Are Store Credit Cards Worth The Risk?

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We have all experienced the offer, “Would you be interested in saving 15% on your purchase today by applying for our store credit card?” How should you determine if a store credit card is worth the risk?

Store credit cards will often offer a one-time discount on purchases made during the transaction where you open the credit card. These are usually something like 15% off or a $15 store credit. They may also offer free shipping for your purchases or other incentives in order to entice you to sign up.

If you have been following my credit card series, you know that I am regularly getting general rewards of 5%, 4%, or 3% cash back because of my choice credit cards with no annual fee.

In order for a store credit card to be worth consideration, it should offer cash back of somewhere near 5% and have no annual fee. Also, without changing your spending behavior at all, you should already be making sufficient purchases to get a significant benefit from the card.

Consider if you spend $1,200 a year at a particular store. Assuming that you could have received 2% cashback by using one of your other credit cards, the benefit of using a store credit card where you receive 5% cash back might only be 3% extra or $36. You would have to decide if $36 is significant enough to justify the time and use of your limited credit to get the store card.

Some credit card companies have a limit of something such as 5 credit cards in the last 24 months. For those of you who have very few credit cards, this seems like an enormous number of credit cards. For those of you who play the credit card rewards game, you realize this only offers one play every 5 months. At one play every 5 months, you may not want to waste getting a store credit card for your opportunity to take advantage of the credit card rewards game.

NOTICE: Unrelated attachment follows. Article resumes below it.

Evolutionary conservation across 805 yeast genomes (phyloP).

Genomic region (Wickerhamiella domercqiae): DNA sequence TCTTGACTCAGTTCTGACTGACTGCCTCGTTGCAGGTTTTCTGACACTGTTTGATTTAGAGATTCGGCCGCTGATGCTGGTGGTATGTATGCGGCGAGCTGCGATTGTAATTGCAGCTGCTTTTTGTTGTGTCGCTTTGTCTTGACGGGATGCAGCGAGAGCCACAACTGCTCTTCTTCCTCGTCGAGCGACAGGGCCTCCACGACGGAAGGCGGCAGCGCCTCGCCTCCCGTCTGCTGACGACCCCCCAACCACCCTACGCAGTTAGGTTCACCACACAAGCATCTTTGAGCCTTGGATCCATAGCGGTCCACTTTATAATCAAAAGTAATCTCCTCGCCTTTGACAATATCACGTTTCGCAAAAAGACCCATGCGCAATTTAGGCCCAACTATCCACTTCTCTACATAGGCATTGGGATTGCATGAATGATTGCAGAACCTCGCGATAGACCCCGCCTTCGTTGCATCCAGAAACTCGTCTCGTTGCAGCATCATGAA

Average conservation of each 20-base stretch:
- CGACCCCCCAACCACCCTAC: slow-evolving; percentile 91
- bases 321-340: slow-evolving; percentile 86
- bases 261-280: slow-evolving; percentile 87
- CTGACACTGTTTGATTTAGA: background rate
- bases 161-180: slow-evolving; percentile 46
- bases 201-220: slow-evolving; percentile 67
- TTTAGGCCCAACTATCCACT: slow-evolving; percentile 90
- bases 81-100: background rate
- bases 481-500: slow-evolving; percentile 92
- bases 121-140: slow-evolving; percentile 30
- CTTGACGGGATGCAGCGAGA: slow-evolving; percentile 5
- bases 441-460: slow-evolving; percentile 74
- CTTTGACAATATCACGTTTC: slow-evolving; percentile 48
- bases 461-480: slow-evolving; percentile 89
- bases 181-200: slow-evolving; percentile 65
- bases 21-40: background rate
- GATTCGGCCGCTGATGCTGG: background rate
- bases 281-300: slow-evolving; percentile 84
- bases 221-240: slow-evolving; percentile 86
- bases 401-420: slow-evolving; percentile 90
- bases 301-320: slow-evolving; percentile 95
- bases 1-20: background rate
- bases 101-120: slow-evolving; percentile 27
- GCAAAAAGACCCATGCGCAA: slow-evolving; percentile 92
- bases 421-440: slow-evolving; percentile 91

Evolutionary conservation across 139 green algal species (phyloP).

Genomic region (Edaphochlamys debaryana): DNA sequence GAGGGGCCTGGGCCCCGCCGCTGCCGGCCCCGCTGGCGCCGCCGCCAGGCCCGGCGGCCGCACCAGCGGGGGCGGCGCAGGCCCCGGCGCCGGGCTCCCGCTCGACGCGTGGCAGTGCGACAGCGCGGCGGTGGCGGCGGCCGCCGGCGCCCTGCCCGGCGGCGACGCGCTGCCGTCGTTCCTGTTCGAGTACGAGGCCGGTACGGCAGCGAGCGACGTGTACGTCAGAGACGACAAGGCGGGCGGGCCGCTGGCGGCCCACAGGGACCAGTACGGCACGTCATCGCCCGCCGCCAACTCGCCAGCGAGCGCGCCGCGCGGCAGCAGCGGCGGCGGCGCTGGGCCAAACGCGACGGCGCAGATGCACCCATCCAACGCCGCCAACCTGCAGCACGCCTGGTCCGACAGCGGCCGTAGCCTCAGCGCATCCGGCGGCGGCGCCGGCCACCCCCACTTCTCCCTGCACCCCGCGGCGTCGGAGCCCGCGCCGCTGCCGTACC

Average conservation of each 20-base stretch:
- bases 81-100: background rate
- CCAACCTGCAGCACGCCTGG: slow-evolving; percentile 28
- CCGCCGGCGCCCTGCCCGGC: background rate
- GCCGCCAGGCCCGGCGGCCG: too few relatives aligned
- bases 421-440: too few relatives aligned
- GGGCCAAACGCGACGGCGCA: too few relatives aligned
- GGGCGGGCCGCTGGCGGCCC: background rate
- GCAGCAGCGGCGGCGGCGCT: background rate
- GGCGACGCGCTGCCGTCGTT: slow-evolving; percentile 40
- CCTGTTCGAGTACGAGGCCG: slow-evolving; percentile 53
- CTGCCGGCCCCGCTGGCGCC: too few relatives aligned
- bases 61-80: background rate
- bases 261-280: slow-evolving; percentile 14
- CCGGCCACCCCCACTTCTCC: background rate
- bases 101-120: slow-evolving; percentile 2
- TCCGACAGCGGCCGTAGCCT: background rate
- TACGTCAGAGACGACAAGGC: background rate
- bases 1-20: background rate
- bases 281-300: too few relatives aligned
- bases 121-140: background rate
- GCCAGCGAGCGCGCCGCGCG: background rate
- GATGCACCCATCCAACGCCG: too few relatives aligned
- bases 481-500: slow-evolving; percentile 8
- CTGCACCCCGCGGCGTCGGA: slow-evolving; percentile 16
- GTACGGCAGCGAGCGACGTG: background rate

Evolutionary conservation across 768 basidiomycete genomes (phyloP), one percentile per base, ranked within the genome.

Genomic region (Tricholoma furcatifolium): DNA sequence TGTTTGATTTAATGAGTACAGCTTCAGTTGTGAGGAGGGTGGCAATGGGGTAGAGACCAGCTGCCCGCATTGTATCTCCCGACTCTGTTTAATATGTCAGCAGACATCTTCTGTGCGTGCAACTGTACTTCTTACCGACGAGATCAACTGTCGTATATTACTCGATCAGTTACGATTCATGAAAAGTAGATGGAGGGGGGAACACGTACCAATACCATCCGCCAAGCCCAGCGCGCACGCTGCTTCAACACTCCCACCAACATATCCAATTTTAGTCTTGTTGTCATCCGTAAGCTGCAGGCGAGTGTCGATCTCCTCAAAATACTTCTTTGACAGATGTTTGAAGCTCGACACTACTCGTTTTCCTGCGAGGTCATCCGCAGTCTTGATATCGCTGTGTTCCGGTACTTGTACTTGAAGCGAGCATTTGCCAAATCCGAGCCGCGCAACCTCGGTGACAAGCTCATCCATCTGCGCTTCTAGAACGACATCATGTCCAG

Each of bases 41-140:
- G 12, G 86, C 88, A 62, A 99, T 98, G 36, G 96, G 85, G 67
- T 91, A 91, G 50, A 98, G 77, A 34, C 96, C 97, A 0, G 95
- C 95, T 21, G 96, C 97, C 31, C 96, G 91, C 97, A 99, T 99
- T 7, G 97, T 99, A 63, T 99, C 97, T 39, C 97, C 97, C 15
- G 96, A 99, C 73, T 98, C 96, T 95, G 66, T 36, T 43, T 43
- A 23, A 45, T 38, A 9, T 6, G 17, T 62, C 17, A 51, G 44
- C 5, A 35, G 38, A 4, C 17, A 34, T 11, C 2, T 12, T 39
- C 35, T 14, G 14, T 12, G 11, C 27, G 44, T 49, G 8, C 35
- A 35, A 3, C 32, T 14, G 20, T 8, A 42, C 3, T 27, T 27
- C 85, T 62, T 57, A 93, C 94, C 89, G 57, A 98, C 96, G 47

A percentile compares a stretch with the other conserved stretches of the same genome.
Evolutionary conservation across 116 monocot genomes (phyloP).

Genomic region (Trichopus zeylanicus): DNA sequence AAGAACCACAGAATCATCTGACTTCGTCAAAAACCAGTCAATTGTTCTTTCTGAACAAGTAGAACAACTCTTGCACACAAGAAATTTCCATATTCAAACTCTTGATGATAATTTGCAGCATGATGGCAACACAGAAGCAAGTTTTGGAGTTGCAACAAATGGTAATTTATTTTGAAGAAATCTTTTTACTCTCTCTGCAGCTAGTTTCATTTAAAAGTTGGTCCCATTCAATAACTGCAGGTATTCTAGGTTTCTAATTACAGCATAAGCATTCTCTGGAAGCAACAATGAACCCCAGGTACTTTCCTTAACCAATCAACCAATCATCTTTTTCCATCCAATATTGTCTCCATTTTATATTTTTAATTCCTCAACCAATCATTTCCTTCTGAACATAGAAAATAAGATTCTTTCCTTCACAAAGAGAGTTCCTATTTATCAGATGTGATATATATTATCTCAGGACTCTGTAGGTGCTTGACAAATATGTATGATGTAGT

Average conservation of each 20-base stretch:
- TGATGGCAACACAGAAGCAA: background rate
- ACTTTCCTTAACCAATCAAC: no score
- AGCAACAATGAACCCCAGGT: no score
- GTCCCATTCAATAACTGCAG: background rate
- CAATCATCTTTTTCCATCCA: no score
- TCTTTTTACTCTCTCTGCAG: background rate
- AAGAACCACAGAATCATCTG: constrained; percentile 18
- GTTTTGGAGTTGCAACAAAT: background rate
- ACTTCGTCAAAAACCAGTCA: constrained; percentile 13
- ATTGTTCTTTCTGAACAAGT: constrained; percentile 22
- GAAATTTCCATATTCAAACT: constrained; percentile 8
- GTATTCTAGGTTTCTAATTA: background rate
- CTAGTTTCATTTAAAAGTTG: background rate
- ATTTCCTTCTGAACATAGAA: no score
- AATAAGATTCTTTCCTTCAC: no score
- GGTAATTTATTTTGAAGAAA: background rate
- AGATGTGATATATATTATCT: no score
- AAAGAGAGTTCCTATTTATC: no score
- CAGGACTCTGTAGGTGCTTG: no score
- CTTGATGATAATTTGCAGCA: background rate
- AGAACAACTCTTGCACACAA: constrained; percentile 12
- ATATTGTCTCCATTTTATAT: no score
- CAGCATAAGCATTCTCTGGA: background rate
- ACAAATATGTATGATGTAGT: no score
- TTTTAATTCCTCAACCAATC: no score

Here is a list of store credit cards which you could consider if you frequent these stores regularly.

For some, you may do most of your shopping at the local store. In this case you would need to carry the card in your wallet. That could be sufficient reason not to get the card. For others, online shopping might mean that you can easily produce more savings by having the credit card saved in that store’s website.

I would not bother with a card that does not give at least 5% back from the first dollar spent. If the card only offers such a benefit after you have spent $500 or $1,000 dollars, it is trying to entice you to spend money rather than giving you rewards.

I also would not get a credit card for a store where I have not made multiple purchases over the past year. Using up some of your credit in order to save a few dollars on one purchase is not worth it.

If you don’t fully pay off your credit card each month, you should not be using credit cards at all. Store credit cards have a higher annual percentage rate (APR) and thus punish revolvers (people who don’t pay off their credit card every month) even more. And as always, you should make a habit of turning off all the marketing, setting up email alerts for charges, and making automatic payments from your bank.

Photo by Nathan Dumlao on Unsplash. Image has been cropped and rotated.

Follow David John Marotta:

President, CFP®, AIF®, AAMS®

David John Marotta is the Founder and President of Marotta Wealth Management. He played for the State Department chess team at age 11, graduated from Stanford, taught Computer and Information Science, and still loves math and strategy games. In addition to his financial writing, David is a co-author of The Haunting of Bob Cratchit.